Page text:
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Hate groups & social mediaHow online hate infiltrates social media and politics

By Adam G. Klein

Published 17 March 2017

In late February, the headline of a news commentary website that receives more than 2.8 million monthly visitors announced, “Jews Destroy Another One of Their Own Graveyards to Blame Trump.” With only a headline, this site can achieve something no hate group could have accomplished twenty years ago: It can connect with a massive audience. Looking at the most-visited websites of what were once diminished movements – white supremacists, xenophobic militants, and Holocaust deniers, to name a few – reveals a much-revitalized online culture. To whom, and how many, this latest conspiracy may travel is, in part, the story of “fake news,” the phenomenon in which biased propaganda is disseminated as if it were objective journalism in an attempt to corrupt public opinion. Today’s radical right is also remaking its profile, swapping swastikas and white-power rock for political blogs and news forums. The trappings may have changed, but the bigotry remains. Hate rhetoric repackaged as politics and housed in websites that look just like any other online blog can attract, or even persuade, more moderate ideologues to wade into extremist waters. This “user-friendly” hate community is joining forces in a way that could never happen in the offline world. Thanks in part to this connectedness, these poisoned narratives are now spreading well beyond racist websites.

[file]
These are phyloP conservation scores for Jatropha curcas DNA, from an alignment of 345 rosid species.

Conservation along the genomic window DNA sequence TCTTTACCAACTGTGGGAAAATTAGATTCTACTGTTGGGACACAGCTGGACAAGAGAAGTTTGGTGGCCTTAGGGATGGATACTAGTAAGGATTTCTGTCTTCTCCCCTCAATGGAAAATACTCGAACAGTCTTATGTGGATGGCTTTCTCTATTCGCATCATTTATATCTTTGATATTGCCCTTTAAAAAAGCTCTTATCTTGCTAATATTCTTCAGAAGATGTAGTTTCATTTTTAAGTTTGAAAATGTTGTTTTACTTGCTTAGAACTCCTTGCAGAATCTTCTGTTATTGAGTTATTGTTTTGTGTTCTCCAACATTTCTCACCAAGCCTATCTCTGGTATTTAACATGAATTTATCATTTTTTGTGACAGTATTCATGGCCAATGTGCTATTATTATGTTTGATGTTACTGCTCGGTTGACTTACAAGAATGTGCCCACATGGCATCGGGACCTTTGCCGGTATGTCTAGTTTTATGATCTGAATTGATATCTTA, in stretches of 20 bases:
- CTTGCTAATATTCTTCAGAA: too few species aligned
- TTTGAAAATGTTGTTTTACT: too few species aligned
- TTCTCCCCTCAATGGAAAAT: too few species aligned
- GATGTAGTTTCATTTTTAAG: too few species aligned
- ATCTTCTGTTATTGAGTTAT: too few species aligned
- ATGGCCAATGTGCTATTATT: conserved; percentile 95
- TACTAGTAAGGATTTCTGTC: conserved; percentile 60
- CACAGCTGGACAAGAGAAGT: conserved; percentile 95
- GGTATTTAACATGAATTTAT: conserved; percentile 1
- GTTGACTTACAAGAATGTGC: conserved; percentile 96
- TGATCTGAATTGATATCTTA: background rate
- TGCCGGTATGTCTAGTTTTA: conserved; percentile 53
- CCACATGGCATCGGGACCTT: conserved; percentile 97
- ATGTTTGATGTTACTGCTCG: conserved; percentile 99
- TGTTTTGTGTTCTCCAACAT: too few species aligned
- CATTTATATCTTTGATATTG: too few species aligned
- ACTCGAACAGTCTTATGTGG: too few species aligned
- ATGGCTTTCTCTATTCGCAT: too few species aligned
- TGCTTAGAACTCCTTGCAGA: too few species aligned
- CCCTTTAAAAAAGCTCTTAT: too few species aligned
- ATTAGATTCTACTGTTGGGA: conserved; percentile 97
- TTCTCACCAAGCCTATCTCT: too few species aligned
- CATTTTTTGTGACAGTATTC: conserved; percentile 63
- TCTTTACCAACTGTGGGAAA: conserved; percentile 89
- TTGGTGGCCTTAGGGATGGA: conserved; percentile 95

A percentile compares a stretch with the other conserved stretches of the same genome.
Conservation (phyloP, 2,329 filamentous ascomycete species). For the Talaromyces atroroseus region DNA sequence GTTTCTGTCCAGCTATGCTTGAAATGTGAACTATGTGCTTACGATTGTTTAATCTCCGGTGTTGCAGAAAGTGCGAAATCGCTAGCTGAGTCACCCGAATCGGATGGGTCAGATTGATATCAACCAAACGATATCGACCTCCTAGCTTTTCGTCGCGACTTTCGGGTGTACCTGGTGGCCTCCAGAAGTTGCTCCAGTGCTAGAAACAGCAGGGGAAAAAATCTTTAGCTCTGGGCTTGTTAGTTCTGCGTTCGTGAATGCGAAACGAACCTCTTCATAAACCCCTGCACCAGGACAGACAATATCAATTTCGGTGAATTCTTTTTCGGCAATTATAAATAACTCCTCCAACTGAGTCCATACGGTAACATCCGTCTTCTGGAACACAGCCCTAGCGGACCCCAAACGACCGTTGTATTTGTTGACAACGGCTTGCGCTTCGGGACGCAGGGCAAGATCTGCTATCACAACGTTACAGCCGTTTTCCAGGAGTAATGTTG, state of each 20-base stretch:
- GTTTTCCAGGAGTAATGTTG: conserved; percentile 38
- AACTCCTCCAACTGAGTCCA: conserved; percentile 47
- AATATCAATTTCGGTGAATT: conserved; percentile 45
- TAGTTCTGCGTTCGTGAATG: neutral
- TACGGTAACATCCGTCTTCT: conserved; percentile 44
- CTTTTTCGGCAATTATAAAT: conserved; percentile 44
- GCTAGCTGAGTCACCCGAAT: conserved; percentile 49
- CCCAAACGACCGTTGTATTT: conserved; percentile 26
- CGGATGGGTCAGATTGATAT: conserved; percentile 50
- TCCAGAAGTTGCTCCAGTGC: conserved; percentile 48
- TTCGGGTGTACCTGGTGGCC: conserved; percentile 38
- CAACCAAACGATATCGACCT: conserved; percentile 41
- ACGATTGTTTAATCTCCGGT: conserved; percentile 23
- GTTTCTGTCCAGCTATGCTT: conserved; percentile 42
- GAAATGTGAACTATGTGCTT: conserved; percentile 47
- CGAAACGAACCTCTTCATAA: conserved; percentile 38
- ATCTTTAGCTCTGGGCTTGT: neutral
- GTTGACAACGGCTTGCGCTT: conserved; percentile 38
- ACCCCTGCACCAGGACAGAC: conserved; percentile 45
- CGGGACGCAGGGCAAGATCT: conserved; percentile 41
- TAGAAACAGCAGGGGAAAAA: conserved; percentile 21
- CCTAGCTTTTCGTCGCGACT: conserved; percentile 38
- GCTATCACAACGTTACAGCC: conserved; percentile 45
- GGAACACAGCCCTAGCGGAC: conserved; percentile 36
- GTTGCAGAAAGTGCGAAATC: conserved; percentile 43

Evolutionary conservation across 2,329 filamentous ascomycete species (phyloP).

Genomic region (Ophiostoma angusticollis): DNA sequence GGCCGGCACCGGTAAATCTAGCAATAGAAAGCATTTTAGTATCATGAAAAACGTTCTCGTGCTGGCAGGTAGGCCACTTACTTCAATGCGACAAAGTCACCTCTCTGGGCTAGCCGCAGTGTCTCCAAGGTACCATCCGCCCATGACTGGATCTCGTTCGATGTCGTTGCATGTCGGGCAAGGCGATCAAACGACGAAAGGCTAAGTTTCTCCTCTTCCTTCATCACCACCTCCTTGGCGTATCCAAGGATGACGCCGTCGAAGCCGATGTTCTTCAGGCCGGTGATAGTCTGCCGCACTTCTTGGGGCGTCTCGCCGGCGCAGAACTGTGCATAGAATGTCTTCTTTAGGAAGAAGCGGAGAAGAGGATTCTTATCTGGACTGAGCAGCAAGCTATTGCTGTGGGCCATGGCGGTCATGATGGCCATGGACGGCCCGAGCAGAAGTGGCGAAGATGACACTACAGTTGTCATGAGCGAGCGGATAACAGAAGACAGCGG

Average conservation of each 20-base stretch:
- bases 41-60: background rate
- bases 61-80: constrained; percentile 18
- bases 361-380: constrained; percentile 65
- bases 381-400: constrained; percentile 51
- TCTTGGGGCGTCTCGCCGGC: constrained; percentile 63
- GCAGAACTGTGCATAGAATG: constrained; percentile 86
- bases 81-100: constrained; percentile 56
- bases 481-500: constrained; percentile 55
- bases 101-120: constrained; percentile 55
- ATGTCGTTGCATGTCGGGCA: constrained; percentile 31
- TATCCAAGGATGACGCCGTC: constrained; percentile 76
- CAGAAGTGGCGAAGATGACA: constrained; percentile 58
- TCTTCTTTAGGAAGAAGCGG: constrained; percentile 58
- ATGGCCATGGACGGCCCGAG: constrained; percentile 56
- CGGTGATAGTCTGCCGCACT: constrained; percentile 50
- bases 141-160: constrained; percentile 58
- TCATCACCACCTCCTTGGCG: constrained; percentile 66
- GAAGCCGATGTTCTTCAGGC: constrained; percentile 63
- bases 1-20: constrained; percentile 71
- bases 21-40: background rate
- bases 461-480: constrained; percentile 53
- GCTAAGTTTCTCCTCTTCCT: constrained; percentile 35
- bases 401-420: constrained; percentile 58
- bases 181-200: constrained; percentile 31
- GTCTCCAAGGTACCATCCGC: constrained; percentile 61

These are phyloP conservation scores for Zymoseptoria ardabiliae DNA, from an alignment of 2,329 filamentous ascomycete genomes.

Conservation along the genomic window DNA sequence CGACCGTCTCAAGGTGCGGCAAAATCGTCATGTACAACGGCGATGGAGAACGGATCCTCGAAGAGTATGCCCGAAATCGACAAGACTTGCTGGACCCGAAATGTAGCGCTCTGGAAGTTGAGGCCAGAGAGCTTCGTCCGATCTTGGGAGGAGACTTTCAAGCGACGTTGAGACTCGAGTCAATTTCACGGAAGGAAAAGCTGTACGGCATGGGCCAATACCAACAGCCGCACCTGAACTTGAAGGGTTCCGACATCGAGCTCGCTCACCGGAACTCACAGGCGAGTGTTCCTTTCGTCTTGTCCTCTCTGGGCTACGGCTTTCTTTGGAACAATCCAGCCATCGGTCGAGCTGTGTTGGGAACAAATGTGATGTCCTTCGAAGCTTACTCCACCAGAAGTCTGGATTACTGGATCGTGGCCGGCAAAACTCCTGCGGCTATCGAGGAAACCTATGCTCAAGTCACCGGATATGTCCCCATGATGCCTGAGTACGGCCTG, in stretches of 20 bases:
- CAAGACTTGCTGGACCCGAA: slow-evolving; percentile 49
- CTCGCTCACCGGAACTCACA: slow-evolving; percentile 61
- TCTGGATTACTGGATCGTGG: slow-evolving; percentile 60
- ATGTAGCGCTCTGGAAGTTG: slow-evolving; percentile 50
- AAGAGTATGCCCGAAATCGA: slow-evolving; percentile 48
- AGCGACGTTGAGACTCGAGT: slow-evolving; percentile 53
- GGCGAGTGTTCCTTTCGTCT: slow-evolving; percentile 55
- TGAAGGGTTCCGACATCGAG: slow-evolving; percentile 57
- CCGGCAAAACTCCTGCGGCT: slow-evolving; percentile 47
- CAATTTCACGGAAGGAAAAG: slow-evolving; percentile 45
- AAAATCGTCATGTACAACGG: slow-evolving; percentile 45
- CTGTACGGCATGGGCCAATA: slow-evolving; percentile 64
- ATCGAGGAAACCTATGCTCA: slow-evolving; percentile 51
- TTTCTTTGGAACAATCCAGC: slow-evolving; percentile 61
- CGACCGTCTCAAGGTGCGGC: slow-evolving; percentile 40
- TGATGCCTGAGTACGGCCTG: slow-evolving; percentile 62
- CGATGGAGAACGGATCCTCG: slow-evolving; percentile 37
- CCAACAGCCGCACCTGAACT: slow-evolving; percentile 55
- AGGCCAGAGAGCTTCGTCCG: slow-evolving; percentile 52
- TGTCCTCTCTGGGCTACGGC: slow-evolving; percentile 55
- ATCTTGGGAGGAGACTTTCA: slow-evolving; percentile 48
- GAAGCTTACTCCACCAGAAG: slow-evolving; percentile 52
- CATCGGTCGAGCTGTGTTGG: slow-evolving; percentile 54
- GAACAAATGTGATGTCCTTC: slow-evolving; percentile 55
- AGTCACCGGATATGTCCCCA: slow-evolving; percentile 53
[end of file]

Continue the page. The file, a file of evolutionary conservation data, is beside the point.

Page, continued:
In late February, the headline of a news commentary website that receives more than 2.8 million monthly visitors announced, “Jews Destroy Another One of Their Own Graveyards to Blame Trump.” The story, inspired by the recent desecration of a Jewish cemetery in Philadelphia, was the seething fantasy of an anti-Semitic website known as the Daily Stormer. With only a headline, this site can achieve something no hate group could have accomplished twenty years ago: It can connect with a massive audience.

To whom, and how many, this latest conspiracy may travel is, in part, the story of “fake news,” the phenomenon in which biased propaganda is disseminated as if it were objective journalism in an attempt to corrupt public opinion. My recent book on digital hate culture, Fanaticism, Racism, and Rage Online: Corrupting the Digital Sphere, explores the online underworld from which many of those false narratives originate. I investigate the lesser-known source of all this hate-laced “news” simmering in our public debates, helping to cultivate a distorted reality for its ardent believers and a fractured polity for the rest of us.